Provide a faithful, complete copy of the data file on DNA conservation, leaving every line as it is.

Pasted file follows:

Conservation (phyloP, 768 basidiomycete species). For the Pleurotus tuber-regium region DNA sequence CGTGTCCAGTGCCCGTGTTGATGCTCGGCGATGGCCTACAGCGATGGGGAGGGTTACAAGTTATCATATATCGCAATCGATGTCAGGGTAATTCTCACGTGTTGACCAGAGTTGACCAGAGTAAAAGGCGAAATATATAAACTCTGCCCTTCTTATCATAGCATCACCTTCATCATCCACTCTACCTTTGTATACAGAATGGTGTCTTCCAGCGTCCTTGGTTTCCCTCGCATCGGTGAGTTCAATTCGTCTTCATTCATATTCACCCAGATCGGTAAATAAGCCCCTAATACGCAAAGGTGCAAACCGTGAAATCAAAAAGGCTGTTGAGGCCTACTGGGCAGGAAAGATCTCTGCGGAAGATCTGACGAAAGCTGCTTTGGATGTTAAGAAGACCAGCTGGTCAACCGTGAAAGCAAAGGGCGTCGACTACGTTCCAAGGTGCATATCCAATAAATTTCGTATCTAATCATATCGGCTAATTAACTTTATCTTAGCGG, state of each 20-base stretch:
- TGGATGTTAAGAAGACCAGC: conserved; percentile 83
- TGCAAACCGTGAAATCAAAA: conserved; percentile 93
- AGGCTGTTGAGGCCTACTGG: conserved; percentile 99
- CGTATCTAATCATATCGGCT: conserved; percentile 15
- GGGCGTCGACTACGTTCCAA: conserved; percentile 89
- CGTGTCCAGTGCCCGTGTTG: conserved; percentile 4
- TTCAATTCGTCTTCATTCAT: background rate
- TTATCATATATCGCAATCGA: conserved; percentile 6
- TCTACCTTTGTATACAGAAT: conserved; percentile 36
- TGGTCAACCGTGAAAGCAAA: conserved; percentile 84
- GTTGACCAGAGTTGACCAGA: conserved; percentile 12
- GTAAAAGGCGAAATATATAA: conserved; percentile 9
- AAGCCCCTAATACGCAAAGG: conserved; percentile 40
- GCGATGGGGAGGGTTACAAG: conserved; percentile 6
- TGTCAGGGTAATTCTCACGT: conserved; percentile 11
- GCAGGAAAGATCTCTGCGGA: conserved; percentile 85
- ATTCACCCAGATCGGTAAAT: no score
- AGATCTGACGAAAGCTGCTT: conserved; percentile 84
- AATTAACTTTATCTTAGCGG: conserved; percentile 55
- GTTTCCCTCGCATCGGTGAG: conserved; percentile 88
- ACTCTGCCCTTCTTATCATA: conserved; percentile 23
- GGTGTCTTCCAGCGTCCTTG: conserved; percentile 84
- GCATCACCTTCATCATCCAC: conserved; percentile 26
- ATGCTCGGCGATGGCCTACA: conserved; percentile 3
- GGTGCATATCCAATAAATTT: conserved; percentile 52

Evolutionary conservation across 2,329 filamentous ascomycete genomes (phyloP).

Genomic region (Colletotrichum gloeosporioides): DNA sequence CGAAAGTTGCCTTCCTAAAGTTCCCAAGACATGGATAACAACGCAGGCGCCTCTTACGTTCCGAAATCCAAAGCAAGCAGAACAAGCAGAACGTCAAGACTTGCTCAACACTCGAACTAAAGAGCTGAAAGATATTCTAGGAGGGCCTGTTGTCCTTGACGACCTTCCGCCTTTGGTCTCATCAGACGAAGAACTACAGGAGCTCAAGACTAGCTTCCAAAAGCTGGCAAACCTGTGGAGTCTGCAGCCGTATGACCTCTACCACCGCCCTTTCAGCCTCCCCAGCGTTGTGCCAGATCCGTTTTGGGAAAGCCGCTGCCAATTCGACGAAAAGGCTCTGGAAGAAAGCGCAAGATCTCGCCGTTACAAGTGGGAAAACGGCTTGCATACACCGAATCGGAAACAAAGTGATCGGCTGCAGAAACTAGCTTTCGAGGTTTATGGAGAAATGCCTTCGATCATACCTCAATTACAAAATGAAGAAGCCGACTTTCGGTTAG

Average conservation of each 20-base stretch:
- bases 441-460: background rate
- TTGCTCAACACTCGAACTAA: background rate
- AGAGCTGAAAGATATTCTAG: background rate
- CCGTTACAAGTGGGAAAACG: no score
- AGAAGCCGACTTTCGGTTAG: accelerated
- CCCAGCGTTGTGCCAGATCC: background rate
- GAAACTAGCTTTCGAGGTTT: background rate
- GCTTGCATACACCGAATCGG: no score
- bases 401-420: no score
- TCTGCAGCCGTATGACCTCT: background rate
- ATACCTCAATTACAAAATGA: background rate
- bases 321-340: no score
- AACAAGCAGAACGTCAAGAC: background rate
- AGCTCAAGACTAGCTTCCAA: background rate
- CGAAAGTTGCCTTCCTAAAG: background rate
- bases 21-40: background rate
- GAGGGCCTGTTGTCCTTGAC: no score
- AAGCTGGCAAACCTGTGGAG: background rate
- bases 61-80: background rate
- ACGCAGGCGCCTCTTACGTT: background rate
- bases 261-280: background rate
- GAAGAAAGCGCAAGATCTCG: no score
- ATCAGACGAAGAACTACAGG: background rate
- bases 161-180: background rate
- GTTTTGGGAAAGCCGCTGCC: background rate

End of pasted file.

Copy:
Conservation (phyloP, 768 basidiomycete species). For the Pleurotus tuber-regium region DNA sequence CGTGTCCAGTGCCCGTGTTGATGCTCGGCGATGGCCTACAGCGATGGGGAGGGTTACAAGTTATCATATATCGCAATCGATGTCAGGGTAATTCTCACGTGTTGACCAGAGTTGACCAGAGTAAAAGGCGAAATATATAAACTCTGCCCTTCTTATCATAGCATCACCTTCATCATCCACTCTACCTTTGTATACAGAATGGTGTCTTCCAGCGTCCTTGGTTTCCCTCGCATCGGTGAGTTCAATTCGTCTTCATTCATATTCACCCAGATCGGTAAATAAGCCCCTAATACGCAAAGGTGCAAACCGTGAAATCAAAAAGGCTGTTGAGGCCTACTGGGCAGGAAAGATCTCTGCGGAAGATCTGACGAAAGCTGCTTTGGATGTTAAGAAGACCAGCTGGTCAACCGTGAAAGCAAAGGGCGTCGACTACGTTCCAAGGTGCATATCCAATAAATTTCGTATCTAATCATATCGGCTAATTAACTTTATCTTAGCGG, state of each 20-base stretch:
- TGGATGTTAAGAAGACCAGC: conserved; percentile 83
- TGCAAACCGTGAAATCAAAA: conserved; percentile 93
- AGGCTGTTGAGGCCTACTGG: conserved; percentile 99
- CGTATCTAATCATATCGGCT: conserved; percentile 15
- GGGCGTCGACTACGTTCCAA: conserved; percentile 89
- CGTGTCCAGTGCCCGTGTTG: conserved; percentile 4
- TTCAATTCGTCTTCATTCAT: background rate
- TTATCATATATCGCAATCGA: conserved; percentile 6
- TCTACCTTTGTATACAGAAT: conserved; percentile 36
- TGGTCAACCGTGAAAGCAAA: conserved; percentile 84
- GTTGACCAGAGTTGACCAGA: conserved; percentile 12
- GTAAAAGGCGAAATATATAA: conserved; percentile 9
- AAGCCCCTAATACGCAAAGG: conserved; percentile 40
- GCGATGGGGAGGGTTACAAG: conserved; percentile 6
- TGTCAGGGTAATTCTCACGT: conserved; percentile 11
- GCAGGAAAGATCTCTGCGGA: conserved; percentile 85
- ATTCACCCAGATCGGTAAAT: no score
- AGATCTGACGAAAGCTGCTT: conserved; percentile 84
- AATTAACTTTATCTTAGCGG: conserved; percentile 55
- GTTTCCCTCGCATCGGTGAG: conserved; percentile 88
- ACTCTGCCCTTCTTATCATA: conserved; percentile 23
- GGTGTCTTCCAGCGTCCTTG: conserved; percentile 84
- GCATCACCTTCATCATCCAC: conserved; percentile 26
- ATGCTCGGCGATGGCCTACA: conserved; percentile 3
- GGTGCATATCCAATAAATTT: conserved; percentile 52

Evolutionary conservation across 2,329 filamentous ascomycete genomes (phyloP).

Genomic region (Colletotrichum gloeosporioides): DNA sequence CGAAAGTTGCCTTCCTAAAGTTCCCAAGACATGGATAACAACGCAGGCGCCTCTTACGTTCCGAAATCCAAAGCAAGCAGAACAAGCAGAACGTCAAGACTTGCTCAACACTCGAACTAAAGAGCTGAAAGATATTCTAGGAGGGCCTGTTGTCCTTGACGACCTTCCGCCTTTGGTCTCATCAGACGAAGAACTACAGGAGCTCAAGACTAGCTTCCAAAAGCTGGCAAACCTGTGGAGTCTGCAGCCGTATGACCTCTACCACCGCCCTTTCAGCCTCCCCAGCGTTGTGCCAGATCCGTTTTGGGAAAGCCGCTGCCAATTCGACGAAAAGGCTCTGGAAGAAAGCGCAAGATCTCGCCGTTACAAGTGGGAAAACGGCTTGCATACACCGAATCGGAAACAAAGTGATCGGCTGCAGAAACTAGCTTTCGAGGTTTATGGAGAAATGCCTTCGATCATACCTCAATTACAAAATGAAGAAGCCGACTTTCGGTTAG

Average conservation of each 20-base stretch:
- bases 441-460: background rate
- TTGCTCAACACTCGAACTAA: background rate
- AGAGCTGAAAGATATTCTAG: background rate
- CCGTTACAAGTGGGAAAACG: no score
- AGAAGCCGACTTTCGGTTAG: accelerated
- CCCAGCGTTGTGCCAGATCC: background rate
- GAAACTAGCTTTCGAGGTTT: background rate
- GCTTGCATACACCGAATCGG: no score
- bases 401-420: no score
- TCTGCAGCCGTATGACCTCT: background rate
- ATACCTCAATTACAAAATGA: background rate
- bases 321-340: no score
- AACAAGCAGAACGTCAAGAC: background rate
- AGCTCAAGACTAGCTTCCAA: background rate
- CGAAAGTTGCCTTCCTAAAG: background rate
- bases 21-40: background rate
- GAGGGCCTGTTGTCCTTGAC: no score
- AAGCTGGCAAACCTGTGGAG: background rate
- bases 61-80: background rate
- ACGCAGGCGCCTCTTACGTT: background rate
- bases 261-280: background rate
- GAAGAAAGCGCAAGATCTCG: no score
- ATCAGACGAAGAACTACAGG: background rate
- bases 161-180: background rate
- GTTTTGGGAAAGCCGCTGCC: background rate